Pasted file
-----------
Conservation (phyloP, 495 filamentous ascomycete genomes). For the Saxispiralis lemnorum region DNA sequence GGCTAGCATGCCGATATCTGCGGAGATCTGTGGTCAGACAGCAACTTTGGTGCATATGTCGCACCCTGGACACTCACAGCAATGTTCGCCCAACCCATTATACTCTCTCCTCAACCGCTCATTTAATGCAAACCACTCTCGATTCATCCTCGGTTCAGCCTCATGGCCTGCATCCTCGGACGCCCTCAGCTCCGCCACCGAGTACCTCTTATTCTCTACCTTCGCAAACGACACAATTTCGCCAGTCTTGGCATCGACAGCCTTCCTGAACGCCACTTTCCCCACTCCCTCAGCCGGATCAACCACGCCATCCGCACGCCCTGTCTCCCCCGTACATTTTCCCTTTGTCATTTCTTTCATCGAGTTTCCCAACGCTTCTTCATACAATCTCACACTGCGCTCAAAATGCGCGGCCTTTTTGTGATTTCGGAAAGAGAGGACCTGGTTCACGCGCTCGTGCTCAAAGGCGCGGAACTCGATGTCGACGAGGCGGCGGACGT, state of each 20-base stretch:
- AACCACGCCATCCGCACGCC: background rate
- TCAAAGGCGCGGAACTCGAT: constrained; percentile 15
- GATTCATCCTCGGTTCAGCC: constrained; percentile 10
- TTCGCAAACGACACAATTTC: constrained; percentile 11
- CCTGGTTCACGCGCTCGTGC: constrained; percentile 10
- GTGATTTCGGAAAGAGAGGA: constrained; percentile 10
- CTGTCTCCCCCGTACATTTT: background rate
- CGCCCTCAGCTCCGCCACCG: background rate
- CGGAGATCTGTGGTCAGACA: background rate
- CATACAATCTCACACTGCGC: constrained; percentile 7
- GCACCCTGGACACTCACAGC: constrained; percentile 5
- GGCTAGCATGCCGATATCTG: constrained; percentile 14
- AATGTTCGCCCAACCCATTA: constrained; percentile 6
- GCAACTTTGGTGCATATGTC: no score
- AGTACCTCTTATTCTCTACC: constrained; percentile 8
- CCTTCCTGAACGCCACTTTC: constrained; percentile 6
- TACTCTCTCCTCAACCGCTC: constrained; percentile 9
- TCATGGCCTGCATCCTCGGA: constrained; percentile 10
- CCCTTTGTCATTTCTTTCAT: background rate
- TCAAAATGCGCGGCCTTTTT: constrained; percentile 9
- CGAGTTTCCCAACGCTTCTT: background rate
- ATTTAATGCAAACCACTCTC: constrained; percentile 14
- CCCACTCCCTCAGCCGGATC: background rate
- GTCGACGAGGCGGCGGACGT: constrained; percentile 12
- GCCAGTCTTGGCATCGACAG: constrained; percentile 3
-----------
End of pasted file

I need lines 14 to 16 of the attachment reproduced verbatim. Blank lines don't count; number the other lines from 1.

- AATGTTCGCCCAACCCATTA: constrained; percentile 6
- GCAACTTTGGTGCATATGTC: no score
- AGTACCTCTTATTCTCTACC: constrained; percentile 8